New Work: Ladies’ Home Journal
Today Ladies’ Home Journal launches a much-discussed new editorial direction that incorporates user-generated content inspired by blogs and social media. The new strategy coincides with a redesign by Pentagram’s Luke Hayman and team that helps make the magazine more open, engaging and personal—more like a “journal.”
One of the country’s top ten magazines in paid circulation, Ladies’ Home Journal has a circulation of 3.2 million and a readership of over 12 million. Founded in 1883, the magazine is one of the “Seven Sisters” and in 1907 became the first American magazine to reach 1 million subscribers. Now published by Meredith, it has remained a fixture in American women’s lives. The redesign by Pentagram updates the magazine’s format to make it accessible, contemporary and relevant to today’s audiences, establishing a tone of intimacy that complements the new editorial strategy.
Hayman worked closely with LHJ editor-in-chief Sally Lee and creative director Jeffrey Saks on the project. Prior to the redesign, the magazine planned a rebranding that would transition the title from a lifestyle magazine to a more personal format inspired by the rising popularity of journaling, blogs and social media like Twitter and Facebook. Ladies’ Home Journal has always been a pioneer in focusing on personal growth and fulfillment in women’s lives, and the editors wanted to actively engage their readers and make the magazine a platform for conversation and a forum where women could better share their own experiences.
To help create this collective experience and sense of community, LHJ has partnered with Divine Caroline, a website also published by Meredith where women write about their own lives. A portion of LHJ content will be inspired by or reprint posts from the site, and the magazine will incorporate socially generated content throughout its pages. For instance, new features include a recurring “Reader Feed” that shares comments from readers; a “Snapshot” page that publishes photos submitted by readers; and a back page feature called “Back Story” that tells the story behind a reader’s personal photograph. The new Ladies’ Home Journal will literally become a woman’s own journal: readers will co-create the content, shared via social media.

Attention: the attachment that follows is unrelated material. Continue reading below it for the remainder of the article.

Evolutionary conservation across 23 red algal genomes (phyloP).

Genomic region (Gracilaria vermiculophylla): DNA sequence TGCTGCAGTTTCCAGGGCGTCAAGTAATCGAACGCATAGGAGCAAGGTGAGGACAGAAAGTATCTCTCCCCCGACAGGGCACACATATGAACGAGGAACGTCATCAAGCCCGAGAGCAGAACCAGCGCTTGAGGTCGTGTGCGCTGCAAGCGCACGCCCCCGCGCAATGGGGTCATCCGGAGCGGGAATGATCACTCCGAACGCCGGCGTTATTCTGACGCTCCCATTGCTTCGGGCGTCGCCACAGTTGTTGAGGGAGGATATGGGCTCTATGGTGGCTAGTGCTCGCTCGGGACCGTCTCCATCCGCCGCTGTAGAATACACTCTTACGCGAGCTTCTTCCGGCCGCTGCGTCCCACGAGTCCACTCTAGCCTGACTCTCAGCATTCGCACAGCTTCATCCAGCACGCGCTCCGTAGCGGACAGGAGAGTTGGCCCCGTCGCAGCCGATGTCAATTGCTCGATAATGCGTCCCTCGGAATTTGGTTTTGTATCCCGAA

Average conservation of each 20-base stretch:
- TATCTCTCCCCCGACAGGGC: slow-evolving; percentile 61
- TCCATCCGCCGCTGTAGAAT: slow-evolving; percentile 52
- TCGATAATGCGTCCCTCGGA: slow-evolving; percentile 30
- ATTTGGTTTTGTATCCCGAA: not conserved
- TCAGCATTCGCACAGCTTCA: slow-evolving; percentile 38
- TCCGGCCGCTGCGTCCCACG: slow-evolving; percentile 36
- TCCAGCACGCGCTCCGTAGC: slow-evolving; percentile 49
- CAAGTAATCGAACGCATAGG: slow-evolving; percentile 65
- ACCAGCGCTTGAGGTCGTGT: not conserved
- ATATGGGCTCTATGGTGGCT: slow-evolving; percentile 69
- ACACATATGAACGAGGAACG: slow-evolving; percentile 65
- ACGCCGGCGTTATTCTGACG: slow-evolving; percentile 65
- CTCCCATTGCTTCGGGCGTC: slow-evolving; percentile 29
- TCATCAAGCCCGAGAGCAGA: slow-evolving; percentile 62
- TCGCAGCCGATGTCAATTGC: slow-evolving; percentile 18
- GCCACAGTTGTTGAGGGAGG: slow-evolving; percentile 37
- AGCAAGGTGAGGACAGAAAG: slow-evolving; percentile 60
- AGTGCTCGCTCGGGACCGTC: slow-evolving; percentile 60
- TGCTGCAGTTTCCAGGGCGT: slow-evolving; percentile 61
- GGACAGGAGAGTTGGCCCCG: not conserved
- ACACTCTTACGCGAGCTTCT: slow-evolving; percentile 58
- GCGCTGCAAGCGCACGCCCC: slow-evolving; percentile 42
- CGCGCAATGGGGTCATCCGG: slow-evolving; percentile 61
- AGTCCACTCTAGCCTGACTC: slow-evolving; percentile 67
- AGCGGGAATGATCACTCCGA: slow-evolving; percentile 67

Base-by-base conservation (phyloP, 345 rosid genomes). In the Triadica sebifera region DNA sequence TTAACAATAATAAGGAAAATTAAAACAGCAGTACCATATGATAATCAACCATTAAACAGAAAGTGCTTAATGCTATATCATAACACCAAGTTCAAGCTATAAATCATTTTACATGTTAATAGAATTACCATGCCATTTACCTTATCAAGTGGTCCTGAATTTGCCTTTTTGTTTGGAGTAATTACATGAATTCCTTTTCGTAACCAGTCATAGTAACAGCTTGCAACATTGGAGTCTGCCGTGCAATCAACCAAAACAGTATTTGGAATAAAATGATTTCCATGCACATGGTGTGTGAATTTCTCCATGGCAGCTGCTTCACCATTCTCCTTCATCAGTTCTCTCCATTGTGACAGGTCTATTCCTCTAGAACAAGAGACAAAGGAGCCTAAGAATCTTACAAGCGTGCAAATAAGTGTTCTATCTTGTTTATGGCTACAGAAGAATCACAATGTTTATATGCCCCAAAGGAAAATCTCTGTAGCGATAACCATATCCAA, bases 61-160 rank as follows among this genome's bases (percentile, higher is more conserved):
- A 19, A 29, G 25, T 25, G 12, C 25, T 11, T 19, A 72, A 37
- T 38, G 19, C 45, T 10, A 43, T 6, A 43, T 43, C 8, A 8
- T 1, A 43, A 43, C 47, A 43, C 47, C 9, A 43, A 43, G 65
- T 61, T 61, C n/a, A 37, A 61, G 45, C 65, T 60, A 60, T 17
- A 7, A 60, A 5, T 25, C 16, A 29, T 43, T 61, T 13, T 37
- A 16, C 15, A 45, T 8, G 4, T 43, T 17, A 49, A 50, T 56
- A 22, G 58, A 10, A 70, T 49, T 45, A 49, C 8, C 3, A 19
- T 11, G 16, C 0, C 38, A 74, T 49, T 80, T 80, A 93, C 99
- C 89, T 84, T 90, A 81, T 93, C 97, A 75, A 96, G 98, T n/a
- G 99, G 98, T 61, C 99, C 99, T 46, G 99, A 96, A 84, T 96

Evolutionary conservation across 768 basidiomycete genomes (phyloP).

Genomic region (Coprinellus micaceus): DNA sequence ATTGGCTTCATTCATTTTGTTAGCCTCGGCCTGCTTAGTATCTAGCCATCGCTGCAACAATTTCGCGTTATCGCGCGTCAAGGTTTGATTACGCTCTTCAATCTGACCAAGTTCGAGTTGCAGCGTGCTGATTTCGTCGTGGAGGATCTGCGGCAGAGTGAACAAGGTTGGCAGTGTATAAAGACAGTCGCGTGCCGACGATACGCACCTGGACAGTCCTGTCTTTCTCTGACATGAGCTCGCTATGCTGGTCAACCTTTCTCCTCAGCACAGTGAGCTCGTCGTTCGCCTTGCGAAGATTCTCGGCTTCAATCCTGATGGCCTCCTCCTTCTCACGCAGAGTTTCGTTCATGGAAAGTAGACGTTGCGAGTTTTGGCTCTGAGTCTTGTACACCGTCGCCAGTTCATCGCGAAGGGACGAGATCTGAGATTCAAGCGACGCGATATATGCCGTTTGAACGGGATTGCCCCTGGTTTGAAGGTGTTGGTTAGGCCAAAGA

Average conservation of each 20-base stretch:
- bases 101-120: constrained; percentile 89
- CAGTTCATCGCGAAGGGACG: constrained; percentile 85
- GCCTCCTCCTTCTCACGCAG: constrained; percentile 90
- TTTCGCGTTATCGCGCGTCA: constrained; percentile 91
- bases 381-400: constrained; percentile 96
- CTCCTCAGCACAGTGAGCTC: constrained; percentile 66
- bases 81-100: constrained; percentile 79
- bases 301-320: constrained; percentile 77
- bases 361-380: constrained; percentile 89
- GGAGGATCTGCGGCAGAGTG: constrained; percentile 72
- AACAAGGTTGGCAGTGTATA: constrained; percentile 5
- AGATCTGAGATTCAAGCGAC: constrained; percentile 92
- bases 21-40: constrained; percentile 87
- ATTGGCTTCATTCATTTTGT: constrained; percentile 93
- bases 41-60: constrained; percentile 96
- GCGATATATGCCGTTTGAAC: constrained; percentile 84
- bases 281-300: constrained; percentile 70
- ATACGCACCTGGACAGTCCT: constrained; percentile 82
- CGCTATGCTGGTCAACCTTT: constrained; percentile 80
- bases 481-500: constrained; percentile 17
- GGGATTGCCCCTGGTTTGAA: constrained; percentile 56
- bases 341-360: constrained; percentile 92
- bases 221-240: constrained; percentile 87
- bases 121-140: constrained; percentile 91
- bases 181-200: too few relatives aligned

Pentagram’s redesign helps make this transition seem like a natural expansion of the magazine’s editorial mission. The engaging new cover design sets the tone. Prior to the redesign, the covers appeared demure and traditional; since 2003, the masthead emphasized the words “Home Journal.” The redesign returns the focus to “Journal,” an approach that had been used throughout much of the magazine’s history.
A mix of fonts helps establish a feeling of writerly intimacy. The masthead is set in Sentinel, a friendly slab serif font. Also contributing to the journal-like feel is LHJ Saga, a customized handwriting font. The Plan Grotesque family is used for body copy and headlines.
Over its long history, LHJ’s covers have featured the work of legendary artists and photographers from John Singer Sargent and Norman Rockwell to Edward Steichen and Man Ray. For the redesign, the magazine has a contract with the noted photographer Brigitte Lacombe, known for creating portraits that have an authentic warmth and honesty. For the first issue Lacome has created a radiant portrait of the actress Kate Winslet. The photography style throughout the redesigned magazine is less contrived and more sophisticated, spontaneous and naturalistic.
Inside the magazine, the designers helped reorganize departments and create better navigation. The retooled magazine has more reading, and the active, open grid easily balances longer articles and essays with charts, sidebars and marginalia that incorporate reader comments and provide visual texture. Front-of-book sections include “Notes,” “Share,” and “Shine”; a back-of-book section called “Strong” focuses on health. Headers for the sections use handwritten type, and single editorial pages have been separated from adjacent advertising with a double vertical rule that extends down the side of the page, suggesting a notebook or journal. Throughout the magazine, web touts the editors call “clouds” indicate points where readers can interact or find more information on the web.
Hayman and his team previously redesigned Better Homes and Gardens, also published by Meredith.
Project Team: Luke Hayman, partner-in-charge and designer; Shigeto Akiyama, designer.